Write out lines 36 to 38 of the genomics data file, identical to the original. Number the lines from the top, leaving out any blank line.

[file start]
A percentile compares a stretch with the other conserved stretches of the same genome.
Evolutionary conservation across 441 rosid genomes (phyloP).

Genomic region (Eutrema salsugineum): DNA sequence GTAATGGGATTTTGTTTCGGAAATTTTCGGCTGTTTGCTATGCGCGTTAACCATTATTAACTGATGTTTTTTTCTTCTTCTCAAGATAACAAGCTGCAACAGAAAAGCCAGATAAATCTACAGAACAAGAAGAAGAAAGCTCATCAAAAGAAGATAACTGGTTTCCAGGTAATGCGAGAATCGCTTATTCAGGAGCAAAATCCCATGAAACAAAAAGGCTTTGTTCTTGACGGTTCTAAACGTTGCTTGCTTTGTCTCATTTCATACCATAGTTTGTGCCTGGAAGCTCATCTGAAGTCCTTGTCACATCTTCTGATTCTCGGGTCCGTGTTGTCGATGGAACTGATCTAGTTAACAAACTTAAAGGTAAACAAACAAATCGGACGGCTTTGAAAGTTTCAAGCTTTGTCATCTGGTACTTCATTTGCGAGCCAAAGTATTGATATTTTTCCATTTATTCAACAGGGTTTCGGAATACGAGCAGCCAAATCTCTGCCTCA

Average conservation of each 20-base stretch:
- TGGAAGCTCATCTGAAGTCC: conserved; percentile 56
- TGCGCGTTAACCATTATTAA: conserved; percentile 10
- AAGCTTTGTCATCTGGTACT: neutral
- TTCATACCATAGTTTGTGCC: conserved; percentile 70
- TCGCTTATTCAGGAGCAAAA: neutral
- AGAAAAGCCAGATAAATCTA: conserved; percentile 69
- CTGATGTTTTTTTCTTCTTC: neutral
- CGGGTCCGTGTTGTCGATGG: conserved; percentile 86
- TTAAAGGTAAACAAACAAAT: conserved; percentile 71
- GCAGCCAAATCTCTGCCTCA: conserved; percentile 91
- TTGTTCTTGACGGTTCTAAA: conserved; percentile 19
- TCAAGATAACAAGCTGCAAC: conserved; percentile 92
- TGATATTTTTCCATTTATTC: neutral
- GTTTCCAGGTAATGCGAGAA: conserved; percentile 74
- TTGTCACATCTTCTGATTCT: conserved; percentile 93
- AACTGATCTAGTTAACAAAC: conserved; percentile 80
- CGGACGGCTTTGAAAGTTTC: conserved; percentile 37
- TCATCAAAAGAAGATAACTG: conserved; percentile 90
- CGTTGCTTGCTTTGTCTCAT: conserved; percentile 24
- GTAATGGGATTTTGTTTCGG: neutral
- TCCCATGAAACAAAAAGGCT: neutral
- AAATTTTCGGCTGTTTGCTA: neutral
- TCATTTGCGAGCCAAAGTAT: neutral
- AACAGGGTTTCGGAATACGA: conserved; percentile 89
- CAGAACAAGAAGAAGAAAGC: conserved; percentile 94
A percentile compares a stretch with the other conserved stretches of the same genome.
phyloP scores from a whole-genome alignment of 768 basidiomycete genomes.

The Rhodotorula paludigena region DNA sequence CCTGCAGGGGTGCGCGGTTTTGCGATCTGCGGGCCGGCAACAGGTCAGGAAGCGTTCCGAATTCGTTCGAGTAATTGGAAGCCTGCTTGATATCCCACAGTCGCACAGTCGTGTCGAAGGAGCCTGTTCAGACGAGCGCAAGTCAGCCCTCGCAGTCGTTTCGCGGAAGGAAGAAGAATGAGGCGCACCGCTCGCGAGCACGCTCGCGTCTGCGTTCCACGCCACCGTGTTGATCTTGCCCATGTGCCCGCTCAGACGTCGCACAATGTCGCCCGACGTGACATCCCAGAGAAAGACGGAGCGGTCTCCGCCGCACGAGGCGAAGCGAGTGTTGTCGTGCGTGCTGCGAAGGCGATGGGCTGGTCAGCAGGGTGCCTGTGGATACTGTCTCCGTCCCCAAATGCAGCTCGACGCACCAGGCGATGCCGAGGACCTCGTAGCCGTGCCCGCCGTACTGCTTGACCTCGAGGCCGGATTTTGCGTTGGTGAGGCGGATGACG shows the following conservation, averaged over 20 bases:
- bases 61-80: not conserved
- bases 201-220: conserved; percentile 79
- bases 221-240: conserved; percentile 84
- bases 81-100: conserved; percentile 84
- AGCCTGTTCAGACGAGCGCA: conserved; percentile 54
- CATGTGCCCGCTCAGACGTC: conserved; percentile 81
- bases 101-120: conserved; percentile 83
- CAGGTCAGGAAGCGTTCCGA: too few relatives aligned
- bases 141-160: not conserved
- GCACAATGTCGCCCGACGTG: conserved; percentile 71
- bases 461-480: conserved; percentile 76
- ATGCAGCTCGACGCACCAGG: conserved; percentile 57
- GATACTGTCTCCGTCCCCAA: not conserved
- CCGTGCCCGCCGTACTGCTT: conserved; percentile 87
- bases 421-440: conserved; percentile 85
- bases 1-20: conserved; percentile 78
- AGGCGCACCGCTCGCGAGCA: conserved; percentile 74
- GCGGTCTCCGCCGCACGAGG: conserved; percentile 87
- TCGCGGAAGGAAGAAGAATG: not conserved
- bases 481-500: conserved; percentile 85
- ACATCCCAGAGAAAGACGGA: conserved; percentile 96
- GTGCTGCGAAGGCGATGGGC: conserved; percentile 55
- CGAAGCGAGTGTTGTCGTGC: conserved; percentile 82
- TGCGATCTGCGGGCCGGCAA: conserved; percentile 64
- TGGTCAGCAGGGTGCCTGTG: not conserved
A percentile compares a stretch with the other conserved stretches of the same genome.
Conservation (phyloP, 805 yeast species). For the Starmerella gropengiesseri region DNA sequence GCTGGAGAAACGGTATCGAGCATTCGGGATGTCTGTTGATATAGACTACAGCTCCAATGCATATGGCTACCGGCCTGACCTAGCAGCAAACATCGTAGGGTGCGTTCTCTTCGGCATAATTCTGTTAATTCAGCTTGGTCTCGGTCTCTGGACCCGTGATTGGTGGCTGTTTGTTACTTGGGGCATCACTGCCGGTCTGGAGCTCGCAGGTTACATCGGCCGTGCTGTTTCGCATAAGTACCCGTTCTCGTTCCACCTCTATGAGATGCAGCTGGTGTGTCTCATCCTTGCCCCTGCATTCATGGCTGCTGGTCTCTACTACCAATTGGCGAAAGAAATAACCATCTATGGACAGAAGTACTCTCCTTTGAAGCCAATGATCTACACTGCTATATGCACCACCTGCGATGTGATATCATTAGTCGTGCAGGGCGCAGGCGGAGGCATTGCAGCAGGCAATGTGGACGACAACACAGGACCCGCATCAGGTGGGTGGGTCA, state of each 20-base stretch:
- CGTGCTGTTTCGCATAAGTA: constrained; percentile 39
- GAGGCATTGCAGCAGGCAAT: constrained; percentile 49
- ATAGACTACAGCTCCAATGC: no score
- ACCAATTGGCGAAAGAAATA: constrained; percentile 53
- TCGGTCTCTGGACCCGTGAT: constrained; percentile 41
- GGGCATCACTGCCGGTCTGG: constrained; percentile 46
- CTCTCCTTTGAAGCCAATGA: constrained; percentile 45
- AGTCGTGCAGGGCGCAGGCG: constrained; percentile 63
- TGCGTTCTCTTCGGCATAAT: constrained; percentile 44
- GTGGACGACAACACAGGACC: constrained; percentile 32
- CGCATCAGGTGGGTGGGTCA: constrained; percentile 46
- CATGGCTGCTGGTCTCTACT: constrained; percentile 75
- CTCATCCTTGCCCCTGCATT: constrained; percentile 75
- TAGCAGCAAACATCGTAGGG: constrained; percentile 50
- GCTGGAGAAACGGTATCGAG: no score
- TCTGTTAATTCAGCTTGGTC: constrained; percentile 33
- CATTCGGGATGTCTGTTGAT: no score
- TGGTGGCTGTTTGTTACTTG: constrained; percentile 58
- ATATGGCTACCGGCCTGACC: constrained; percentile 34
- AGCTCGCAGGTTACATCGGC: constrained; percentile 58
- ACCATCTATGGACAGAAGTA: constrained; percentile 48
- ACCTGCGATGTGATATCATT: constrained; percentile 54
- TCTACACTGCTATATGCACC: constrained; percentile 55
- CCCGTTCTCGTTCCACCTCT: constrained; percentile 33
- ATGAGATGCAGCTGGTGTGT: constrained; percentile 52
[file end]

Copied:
- bases 81-100: conserved; percentile 84
- AGCCTGTTCAGACGAGCGCA: conserved; percentile 54
- CATGTGCCCGCTCAGACGTC: conserved; percentile 81